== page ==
Fairfax's John F. Herrity is in the soup, but he's not exactly sure how he got there.
In what he considered a fairly routine matter late Tuesday afternoon, Herrity, chairman of the Fairfax Board of Supervisors, announced that an agreement had been reached with Cheaspeake and Potomac Telephone Co. that would save about 1,400 Springfield residents almost $9 monthly on their phone bills.
No big deal, right?
No sooner had one of Herrity's aides called around to the local media to get out the good word than two Fairfax political figures -- one Democrat and one Republican -- were yelping that the phone company move was their victory, not Herrity's and they should get the credit.
"I'm very angry at him," said Springfield Supervisor Marie B. Travesky, a Republican. "I felt he was a little underhanded. He was not at all -- not in any way -- involved in this."
Gladys B. Keating, a Democratic state delegate from southern Fairfax, also was fuming. "We've been working on this for over two years," she said. "You don't always get applauded for the things that you've accomplished in politics, and that's okay. But you don't like to see other people applauded for things you've done."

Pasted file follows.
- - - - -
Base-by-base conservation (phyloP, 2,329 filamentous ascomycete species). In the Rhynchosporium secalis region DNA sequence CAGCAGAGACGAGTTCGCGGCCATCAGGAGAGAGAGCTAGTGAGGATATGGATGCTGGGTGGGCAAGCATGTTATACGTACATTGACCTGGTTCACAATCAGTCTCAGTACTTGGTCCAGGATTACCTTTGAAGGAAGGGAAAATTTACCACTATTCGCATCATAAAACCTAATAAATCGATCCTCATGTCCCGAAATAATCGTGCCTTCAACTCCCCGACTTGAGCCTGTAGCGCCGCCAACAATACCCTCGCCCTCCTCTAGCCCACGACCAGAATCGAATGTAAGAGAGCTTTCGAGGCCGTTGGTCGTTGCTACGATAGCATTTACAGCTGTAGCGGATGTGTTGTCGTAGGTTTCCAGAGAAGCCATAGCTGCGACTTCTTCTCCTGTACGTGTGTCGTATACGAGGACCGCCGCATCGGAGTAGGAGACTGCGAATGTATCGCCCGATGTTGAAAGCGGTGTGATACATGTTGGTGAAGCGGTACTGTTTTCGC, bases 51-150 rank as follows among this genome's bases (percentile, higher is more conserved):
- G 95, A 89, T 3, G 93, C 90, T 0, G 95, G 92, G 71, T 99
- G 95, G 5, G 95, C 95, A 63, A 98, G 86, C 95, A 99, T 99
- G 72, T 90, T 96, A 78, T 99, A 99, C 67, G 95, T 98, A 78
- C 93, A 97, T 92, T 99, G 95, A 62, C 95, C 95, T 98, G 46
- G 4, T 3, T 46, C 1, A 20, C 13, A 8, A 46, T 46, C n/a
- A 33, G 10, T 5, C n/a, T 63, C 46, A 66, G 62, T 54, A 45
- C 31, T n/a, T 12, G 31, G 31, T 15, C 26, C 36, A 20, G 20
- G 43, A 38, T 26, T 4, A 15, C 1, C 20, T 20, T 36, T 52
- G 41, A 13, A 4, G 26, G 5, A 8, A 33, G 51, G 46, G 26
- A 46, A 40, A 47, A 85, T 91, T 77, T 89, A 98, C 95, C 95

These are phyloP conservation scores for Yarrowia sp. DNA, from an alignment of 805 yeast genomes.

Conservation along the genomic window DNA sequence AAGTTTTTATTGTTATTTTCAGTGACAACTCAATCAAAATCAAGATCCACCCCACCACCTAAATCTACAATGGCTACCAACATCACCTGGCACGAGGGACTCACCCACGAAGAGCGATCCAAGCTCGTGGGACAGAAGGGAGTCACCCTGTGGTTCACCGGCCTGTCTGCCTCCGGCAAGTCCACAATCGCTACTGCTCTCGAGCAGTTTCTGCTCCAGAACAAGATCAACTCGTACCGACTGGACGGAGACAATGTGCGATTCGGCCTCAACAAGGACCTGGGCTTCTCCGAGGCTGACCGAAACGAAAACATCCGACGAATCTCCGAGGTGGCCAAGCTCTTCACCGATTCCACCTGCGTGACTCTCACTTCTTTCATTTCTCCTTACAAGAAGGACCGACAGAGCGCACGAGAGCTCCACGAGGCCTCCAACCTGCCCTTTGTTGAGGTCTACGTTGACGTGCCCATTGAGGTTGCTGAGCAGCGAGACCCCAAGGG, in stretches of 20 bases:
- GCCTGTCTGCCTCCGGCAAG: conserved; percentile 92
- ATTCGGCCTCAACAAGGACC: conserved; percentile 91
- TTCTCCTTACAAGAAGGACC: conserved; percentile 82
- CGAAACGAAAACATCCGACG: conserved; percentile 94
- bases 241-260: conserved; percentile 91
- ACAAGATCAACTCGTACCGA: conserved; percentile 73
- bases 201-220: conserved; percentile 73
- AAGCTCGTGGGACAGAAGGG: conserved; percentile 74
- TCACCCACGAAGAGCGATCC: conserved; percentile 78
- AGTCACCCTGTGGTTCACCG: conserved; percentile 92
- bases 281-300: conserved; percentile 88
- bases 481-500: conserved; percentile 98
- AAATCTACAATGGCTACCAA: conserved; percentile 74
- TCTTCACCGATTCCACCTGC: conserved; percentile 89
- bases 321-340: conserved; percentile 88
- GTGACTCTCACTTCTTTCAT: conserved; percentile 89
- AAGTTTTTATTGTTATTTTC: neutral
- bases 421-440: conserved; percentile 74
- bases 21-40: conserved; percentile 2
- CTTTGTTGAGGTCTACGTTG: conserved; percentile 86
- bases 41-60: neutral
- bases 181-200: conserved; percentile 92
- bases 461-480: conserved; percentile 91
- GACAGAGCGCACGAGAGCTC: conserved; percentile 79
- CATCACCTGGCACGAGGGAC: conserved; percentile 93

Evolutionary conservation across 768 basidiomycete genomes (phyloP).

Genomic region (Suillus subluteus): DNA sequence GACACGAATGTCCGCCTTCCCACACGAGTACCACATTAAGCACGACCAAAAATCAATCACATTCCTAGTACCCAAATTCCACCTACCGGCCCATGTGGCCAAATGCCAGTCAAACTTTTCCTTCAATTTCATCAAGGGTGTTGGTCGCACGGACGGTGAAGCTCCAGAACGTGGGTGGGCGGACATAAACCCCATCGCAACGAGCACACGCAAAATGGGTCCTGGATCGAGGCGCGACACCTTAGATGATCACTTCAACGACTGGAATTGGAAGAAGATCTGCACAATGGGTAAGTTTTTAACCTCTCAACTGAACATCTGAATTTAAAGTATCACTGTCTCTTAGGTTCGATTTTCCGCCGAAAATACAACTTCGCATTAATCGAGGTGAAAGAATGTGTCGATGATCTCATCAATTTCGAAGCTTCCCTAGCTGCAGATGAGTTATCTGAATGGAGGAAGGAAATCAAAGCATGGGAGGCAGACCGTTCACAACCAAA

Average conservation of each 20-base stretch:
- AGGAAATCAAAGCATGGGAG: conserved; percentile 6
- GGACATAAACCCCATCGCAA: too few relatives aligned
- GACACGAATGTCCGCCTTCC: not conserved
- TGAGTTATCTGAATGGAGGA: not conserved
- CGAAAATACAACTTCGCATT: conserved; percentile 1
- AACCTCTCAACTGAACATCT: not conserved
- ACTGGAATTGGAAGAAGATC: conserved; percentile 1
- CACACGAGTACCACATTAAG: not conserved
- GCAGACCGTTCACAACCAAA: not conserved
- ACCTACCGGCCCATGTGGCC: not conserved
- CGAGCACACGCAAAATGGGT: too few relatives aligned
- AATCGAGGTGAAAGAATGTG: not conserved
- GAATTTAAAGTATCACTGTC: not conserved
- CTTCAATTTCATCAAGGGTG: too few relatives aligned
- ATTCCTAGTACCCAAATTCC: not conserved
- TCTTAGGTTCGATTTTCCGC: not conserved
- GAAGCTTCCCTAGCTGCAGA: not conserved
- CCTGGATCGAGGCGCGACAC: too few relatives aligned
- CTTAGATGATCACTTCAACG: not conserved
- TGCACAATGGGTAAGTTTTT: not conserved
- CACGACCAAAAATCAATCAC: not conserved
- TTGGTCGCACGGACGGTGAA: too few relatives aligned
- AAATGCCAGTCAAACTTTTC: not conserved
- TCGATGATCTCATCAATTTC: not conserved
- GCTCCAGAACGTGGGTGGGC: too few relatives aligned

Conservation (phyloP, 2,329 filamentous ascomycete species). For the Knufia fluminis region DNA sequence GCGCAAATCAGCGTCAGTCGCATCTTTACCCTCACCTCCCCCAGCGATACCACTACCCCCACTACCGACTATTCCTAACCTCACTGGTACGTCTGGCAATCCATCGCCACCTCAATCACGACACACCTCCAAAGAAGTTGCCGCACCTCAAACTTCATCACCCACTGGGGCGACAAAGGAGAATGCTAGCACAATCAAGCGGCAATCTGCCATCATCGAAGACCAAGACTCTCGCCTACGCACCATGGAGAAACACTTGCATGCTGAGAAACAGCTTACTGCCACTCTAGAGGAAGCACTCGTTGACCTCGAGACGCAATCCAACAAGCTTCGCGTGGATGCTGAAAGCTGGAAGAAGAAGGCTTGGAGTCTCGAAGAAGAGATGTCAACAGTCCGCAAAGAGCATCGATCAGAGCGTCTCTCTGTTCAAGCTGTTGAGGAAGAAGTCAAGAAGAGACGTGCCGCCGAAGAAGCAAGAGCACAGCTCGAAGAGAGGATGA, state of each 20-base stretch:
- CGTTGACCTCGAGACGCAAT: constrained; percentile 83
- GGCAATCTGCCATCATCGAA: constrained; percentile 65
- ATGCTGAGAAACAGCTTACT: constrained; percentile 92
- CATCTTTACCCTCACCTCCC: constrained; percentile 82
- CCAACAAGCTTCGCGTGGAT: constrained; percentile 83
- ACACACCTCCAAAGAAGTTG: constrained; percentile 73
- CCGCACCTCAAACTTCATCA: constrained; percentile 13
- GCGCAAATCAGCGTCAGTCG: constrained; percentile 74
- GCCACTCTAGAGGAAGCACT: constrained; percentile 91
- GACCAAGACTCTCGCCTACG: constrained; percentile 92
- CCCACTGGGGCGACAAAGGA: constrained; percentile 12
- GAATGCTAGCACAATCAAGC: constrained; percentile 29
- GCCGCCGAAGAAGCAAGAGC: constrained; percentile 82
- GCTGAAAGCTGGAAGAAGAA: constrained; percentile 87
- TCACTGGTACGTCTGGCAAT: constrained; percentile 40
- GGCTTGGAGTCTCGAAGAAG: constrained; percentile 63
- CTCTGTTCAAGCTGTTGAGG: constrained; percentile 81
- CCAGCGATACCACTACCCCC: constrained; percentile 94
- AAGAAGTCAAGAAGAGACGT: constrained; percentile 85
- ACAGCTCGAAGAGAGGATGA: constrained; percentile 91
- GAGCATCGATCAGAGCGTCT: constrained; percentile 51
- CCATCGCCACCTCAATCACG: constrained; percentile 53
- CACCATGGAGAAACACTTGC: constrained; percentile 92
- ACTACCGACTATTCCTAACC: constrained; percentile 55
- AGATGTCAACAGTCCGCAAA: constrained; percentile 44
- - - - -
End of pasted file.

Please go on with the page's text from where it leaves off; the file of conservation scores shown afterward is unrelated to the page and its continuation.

The incident underscores what every suburban politician must know: It pays to toot your own horn -- usually. For Herrity, who makes a point of warming up to local reporters, it was a rude -- and unexpected -- kick in the pants.
Herrity said yesterday that he had worked on the issue in 1973 or 1974 when he held the Springfield district seat on the board and he acknowledged that Travesky and Keating "for the last few years have been carrying the ball."
Herrity, for his part, was nonplused over the flap. "There's no storm as far as I'm concerned," he insisted. He said the announcements by his office were routine and that he was not trying to take credit for the C&P switch.
The C&P change will allow about 1,400 residents of the Orange Hunt II subdivison to make toll-free calls to a number of nearby Maryland locales, including Bethesda, Silver Spring, Rockville and Hyattsville. Currently, the residents pay an $8.95 monthly charge for telephone access to parts of suburban Maryland.
The change now goes to the State Corporation Commission for what is expected to be routine approval.